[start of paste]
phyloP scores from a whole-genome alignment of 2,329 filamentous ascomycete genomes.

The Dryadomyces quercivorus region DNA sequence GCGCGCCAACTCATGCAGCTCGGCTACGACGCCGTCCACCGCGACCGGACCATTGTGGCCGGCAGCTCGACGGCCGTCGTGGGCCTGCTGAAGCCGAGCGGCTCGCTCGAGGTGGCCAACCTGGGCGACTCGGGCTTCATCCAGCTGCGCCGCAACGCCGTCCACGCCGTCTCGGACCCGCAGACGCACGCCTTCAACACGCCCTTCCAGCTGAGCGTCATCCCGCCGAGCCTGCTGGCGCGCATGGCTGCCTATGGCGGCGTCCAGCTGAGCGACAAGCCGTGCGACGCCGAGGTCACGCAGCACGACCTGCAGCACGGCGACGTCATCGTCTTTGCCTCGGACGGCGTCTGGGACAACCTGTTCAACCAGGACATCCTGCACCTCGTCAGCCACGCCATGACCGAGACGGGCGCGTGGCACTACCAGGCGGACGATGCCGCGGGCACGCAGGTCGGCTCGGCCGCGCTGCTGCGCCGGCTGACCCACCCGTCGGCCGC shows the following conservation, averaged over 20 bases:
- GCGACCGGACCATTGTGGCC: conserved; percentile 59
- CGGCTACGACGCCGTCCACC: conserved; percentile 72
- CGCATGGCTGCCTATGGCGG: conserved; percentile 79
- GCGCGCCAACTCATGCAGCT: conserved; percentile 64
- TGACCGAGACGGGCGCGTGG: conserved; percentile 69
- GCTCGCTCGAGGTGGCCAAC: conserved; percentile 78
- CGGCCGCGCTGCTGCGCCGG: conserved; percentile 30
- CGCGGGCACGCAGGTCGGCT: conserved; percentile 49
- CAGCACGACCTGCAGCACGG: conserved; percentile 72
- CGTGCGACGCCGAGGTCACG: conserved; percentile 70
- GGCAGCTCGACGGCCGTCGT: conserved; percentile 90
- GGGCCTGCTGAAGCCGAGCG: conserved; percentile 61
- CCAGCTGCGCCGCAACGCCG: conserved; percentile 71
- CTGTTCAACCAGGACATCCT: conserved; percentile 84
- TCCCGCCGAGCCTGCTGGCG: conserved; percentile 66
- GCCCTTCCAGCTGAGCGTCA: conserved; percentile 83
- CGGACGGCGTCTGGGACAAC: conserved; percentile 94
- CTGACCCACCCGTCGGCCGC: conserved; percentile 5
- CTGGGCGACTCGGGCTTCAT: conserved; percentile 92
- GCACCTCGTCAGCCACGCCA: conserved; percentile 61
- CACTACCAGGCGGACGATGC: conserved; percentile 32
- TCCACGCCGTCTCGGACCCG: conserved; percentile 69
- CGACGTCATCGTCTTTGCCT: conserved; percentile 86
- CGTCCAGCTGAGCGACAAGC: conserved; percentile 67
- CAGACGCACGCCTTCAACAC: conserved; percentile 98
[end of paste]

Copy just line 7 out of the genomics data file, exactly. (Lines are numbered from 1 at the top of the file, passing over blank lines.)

- TGACCGAGACGGGCGCGTGG: conserved; percentile 69